Be safe – watch those nails!

    Sandi ~

    I’m just speechless, and so grateful that you’ve been reading along through all this. You’re one of the people whose opinion I value tremendously, and when you add your voice to the tiny but insistent chorus urging me toward a book… well….

    In the meantime, it’s back to picking my way through those nails and boards. Don’t worry – the complete hurricane kit always includes good dust masks and tetanus shots!


  4. I can’t imagine what you’ve been through. But you give me clue with your texts. As always you pinpoint my emotions.

    Hi, Desiree,

    The funny thing about hurricanes is that even in the years none strike, the obsession remains. You track, and ponder, and calculate – and then heave a sigh of relief when one heads off in the other direction. As one fellow said last week, “Finally! Now we can quite worrying about when the next one is going to strike, and begin remembering how to deal with these things.”

    It’s a kind of weird take on things, but anyone who lives in hurricane territory does need to hang on to that communal memory of how to cope. Some suffered much, much more than I did, but everyone realizes that next time it might be their turn. It’s been good for me to share some of the experience with you, and I so much appreciate your visit and your comments.


  5. Life will go one. It has to. Nature knows what it is doing. In the bigger picture of things. We, humans don’t.

    There has been a series of bomb blasts in India. There has not been any kind of let down.One can’t do much about nature’s fury but manmade madness? Seems like we can’t stop that either. How does one explain it when a 9 year old picks up a bomb by mistake and is blown to smithereens?

    I know I am digressing on your post. However, I just want to say that, I am grateful I am alive in the midst of all this madness, which I can’t even blame on the nature.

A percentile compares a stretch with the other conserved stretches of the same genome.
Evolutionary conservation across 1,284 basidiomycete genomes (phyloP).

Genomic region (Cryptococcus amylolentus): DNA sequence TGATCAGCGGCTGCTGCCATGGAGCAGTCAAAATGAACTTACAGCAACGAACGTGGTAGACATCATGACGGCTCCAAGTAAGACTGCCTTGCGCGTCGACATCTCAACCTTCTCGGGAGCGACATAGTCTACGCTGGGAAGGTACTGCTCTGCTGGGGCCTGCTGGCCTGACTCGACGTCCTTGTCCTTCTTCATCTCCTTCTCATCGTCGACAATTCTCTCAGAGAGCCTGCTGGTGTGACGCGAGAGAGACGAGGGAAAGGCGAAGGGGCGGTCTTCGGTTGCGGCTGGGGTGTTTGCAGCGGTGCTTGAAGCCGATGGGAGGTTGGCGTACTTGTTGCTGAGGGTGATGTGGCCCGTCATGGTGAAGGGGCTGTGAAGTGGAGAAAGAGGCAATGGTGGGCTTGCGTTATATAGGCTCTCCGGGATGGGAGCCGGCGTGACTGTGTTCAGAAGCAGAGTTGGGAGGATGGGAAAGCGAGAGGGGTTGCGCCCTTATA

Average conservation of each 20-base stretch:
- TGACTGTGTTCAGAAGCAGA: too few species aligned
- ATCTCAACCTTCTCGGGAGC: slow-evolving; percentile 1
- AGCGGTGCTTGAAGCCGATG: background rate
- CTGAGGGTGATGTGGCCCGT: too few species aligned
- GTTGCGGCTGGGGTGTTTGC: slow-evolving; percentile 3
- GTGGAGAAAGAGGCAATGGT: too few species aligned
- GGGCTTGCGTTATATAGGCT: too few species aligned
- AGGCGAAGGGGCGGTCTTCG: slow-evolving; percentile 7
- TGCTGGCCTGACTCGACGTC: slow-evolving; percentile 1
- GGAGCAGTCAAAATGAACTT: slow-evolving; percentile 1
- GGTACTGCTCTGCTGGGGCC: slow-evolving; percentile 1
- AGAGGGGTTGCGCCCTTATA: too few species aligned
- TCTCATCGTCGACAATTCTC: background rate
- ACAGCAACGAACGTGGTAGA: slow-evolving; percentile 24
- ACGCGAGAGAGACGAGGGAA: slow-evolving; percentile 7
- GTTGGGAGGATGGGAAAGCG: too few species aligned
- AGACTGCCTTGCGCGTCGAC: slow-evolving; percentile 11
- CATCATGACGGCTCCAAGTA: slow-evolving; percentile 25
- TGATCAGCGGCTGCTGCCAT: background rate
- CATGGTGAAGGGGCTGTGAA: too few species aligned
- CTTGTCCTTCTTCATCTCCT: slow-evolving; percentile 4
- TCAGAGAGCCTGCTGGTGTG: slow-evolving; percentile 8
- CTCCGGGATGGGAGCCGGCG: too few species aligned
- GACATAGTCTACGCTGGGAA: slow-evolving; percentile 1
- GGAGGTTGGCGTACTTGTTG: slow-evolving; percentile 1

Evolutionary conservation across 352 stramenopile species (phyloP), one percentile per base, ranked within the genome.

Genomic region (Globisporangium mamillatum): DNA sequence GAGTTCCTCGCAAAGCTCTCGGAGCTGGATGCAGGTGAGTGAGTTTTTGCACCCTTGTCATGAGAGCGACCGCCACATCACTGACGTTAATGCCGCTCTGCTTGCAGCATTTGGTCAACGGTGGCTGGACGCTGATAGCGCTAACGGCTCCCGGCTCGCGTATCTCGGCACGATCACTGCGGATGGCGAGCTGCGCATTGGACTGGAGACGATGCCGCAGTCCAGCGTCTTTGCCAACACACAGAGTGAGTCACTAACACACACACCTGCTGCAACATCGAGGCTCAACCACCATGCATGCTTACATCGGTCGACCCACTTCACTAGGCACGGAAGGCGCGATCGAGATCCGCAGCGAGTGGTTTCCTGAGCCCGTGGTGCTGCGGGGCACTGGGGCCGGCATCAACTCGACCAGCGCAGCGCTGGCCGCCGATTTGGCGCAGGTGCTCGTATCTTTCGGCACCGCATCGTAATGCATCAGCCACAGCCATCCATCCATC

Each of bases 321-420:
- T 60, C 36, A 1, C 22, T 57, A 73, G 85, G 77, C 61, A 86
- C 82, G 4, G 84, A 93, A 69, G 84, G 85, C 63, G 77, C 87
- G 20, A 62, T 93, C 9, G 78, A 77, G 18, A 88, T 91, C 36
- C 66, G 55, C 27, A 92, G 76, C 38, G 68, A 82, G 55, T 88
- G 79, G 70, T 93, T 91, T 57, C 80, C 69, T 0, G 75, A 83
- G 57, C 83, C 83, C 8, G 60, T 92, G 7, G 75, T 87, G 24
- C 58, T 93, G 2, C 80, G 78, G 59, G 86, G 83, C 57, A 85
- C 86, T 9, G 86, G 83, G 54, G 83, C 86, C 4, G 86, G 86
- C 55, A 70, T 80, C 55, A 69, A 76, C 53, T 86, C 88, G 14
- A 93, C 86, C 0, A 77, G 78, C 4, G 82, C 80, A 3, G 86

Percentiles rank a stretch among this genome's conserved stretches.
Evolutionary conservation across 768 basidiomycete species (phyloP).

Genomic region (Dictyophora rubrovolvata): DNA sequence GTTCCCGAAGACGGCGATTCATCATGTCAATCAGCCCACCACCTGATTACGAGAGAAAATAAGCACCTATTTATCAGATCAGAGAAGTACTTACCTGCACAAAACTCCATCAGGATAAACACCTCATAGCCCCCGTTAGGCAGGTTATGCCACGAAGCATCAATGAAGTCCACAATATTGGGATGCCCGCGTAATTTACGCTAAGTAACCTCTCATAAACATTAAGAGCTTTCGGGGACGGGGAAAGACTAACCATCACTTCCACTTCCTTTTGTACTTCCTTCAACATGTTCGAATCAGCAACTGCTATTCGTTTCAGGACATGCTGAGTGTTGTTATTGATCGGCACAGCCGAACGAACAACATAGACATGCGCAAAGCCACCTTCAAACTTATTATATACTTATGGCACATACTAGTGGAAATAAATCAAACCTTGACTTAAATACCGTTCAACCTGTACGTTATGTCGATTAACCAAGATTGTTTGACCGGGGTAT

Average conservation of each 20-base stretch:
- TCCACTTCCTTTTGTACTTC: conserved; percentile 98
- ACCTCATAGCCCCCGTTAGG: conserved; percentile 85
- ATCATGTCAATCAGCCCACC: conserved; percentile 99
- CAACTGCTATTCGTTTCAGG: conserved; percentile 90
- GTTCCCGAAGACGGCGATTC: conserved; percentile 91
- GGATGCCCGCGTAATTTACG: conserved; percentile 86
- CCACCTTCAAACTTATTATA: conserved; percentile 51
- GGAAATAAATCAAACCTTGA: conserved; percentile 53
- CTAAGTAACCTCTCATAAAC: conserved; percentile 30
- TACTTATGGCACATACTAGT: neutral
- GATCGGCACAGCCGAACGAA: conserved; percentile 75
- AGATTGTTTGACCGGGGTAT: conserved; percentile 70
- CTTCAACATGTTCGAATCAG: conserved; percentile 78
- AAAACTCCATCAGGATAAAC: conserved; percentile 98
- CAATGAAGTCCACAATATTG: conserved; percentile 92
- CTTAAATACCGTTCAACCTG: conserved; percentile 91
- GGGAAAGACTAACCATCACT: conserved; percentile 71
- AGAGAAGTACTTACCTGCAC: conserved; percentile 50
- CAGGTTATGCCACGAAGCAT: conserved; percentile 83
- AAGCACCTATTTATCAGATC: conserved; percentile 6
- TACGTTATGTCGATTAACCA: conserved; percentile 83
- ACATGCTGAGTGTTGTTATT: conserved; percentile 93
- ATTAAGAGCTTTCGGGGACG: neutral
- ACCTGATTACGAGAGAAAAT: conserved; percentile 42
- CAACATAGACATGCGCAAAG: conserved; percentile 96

How groovy can you get?


    I’ve been thinking and thinking about your comment, and finally, after reading JD’s comment about the natural cycles and the seasonal process of death and rebirth, I’ve begun to gain a little clarity. Hurricanes, like fire and flood, are natural processes, and within the context of the natural world they bring very real benefits as well as short-term harm. We call them catastrophes, or disasters, when they suddenly impinge on our lives – for us, they seem UN-natural, utterly negative and completely unstoppable.

    As you pointed out, human violence and mayhem also seem unnatural and unstoppable. There are more questions than answers here. Can we stop human violence? Can we find benefits in events like a hurricane? In each case, I hope so. In any event, the human spirit is resiliant in the face of all these events – I join you in simple gratitude for life.


  6. Creation as I have understood [not to demean anyone else’s wisdom or understanding]is rendered imperfect since mankind has forfeited his God given rule over it. Even though man is a flawed creature-he is still wonderful, and even if creation is laid under a curse-it still is wonderful. Your story fully bears out the bible saying that God has subjected creation to the death-renewal cycle, in the hope that man would search for God ro:8v20 There is life beyond death and the creation will be set free in God’s time. That is how I understand it, others who are more intelligent than me will have their own insight. I have guessed by your silences the enormous strain you must be under Linda and hope you are bearing up, certainly your out-look is positive. luv Suz